A Leisurely Feast: Haruki Murakami's 1Q84

19:55, Jan 03 2013

Every night for several months now, I've had a routine. I pick up Haruki Murakami's novel 1Q84, read one or two short chapters and happily fall asleep. The next morning I take 10 minutes over a cup of tea to do the same thing before leaving the house. Rinse and repeat.

This measured approach is not normally my style at all, but Murakami's writing strongly suggests it. The book stays interesting without evoking the slightest sense of urgency- you can stop reading anytime you like, but Murakami knows you will be back sooner or later. Like Murakami's writing process itself, 1Q84 has a sense of patience to it:

"Concentration is one of the happiest things in my life ... If you cannot concentrate, you are not so happy. I'm not a fast thinker, but once I am interested in something, I am doing it for many years. I don't get bored. I'm kind of a big kettle. It takes time to get boiled, but then I'm always hot."

In part, 1Q84 fits well with routine consumption because the characters in the book also live by comfortable routines. A lot of the book's bulk is taken up with sweetly detailed descriptions of their lives - Murakami's characters sleep, wake up, choose clothes that fit their intentions for the day, cook healthy meals, share their inner monologues with us.

It could easily have been boring, and possibly will to readers in the distant future- I've always had difficulty wading through descriptions of daily life from authors like Charles Dickens and Jane Austen.
However, Murakami's inner-city Japanese characters and gently fantastical plot are exotic enough to hold the reader's attention through the book's considerable length as the slow-boiling drama at its centre builds and builds.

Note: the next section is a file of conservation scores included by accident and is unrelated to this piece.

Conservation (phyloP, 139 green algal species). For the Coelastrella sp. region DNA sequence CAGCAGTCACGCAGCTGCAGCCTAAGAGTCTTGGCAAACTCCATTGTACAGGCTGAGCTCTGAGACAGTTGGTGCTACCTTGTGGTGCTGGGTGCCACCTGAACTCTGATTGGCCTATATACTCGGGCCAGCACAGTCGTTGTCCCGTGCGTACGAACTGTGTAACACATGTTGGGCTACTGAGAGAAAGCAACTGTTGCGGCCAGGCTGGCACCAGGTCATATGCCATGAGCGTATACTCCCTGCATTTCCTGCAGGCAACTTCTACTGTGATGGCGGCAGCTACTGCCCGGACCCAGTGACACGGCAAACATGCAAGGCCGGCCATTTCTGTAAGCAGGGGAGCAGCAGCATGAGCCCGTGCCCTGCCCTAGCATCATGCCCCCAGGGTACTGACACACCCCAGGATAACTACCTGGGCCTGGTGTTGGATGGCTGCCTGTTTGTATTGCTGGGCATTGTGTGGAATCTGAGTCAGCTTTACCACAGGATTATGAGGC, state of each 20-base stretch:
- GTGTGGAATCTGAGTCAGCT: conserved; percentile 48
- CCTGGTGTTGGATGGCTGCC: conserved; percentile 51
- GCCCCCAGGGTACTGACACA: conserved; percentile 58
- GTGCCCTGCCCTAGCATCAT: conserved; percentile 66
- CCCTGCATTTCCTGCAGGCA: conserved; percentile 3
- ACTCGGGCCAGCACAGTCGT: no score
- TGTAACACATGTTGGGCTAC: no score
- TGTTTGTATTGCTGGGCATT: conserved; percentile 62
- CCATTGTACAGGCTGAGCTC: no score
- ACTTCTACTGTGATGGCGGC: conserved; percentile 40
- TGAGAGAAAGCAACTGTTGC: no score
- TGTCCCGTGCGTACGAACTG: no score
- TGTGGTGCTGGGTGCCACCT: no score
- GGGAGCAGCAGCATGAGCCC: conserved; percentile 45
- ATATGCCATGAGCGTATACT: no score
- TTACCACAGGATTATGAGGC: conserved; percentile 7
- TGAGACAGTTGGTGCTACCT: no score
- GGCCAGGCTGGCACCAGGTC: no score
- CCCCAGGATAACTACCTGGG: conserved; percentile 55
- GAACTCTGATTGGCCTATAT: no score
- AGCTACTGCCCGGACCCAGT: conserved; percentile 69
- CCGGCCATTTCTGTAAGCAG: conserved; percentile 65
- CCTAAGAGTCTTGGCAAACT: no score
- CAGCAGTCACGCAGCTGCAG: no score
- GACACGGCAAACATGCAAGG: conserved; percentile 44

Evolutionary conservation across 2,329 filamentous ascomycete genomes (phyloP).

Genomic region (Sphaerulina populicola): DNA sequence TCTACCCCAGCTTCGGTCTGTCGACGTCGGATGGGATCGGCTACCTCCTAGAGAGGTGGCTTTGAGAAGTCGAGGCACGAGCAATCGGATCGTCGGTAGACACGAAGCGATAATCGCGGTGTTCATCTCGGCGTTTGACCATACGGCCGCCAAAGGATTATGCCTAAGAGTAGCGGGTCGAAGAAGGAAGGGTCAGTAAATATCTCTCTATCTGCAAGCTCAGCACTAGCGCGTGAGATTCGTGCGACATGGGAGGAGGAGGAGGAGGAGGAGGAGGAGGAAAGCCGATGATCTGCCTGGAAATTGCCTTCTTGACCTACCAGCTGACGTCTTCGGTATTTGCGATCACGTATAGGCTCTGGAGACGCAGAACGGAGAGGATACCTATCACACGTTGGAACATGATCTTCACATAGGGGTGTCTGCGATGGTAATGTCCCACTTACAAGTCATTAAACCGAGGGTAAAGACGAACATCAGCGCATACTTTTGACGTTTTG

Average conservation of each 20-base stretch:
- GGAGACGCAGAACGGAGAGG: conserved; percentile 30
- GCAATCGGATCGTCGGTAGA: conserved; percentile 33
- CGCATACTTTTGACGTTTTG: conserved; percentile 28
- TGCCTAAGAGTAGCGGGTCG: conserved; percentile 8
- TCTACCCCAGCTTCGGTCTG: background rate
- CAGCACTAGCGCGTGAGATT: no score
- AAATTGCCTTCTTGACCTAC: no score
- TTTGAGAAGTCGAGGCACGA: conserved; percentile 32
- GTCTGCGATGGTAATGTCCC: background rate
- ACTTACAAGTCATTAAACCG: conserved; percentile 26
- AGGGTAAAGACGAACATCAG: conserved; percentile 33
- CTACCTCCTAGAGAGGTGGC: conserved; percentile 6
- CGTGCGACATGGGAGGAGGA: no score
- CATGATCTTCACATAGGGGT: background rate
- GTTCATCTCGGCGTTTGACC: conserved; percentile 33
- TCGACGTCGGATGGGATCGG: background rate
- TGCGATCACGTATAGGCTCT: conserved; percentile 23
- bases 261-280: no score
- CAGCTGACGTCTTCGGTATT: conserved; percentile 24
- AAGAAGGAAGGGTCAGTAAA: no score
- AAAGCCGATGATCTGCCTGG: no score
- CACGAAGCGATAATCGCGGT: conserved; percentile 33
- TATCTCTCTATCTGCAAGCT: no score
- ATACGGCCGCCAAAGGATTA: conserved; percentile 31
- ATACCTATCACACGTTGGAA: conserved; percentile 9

At its core, 1Q84 is about loneliness. Two people, Tengo and Aomame, search for one another within a confusing and gently threatening parallel world while Old English-style fairies called the Little People manipulate a cult to chase them. Aomame has named the alternate universe 1Q84, and Tengo calls it "The Cat Town".

There is violence here, but it's well-signalled and sensitively approached, and the point of the story seems to be more about getting to know the two characters and their predicament more than unravelling the plot.

1Q84 was originally published in Japanese, released in three volumes over 2009-2010. As Murakami was already a well-loved author both at home and worldwide, famous for 1995's The Wind-Up Bird Chronicle and Kafka on the Shore in 2006, among others, this was a huge deal. Although details of the book were kept secret until its launch, pre-orders meant it still sold out in many outlets before it was even released.

New Zealand's omnibus edition of the three volumes is suitably covetable, with a cover designed by Suzanne Dean, creative director of Random House. As well as beautiful images and embossed Japanese characters, 1Q84 boasts 13 pages of graphic fun before the story even starts, and page numbers that appear in mirror image on the right hand pages. It is also enormous, clocking in at over 1000 pages.

Here is Dean talking about how she created the cover for a previous success, Julian Barnes' The Sense of an Ending, and this piece includes a short look at the design behind 1Q84's equally intricate UK edition.

Luckily after all this hype, the book met positive reviews in the Western world as well - the Guardian described it as shoring up evidence of the novel's relevance to society, and the Telegraph printed a long discussion of Murakami's thoughts on the reception. It's worth a read, if only for the poor journalist's terrifying experience in the Tokyo underground. I winced.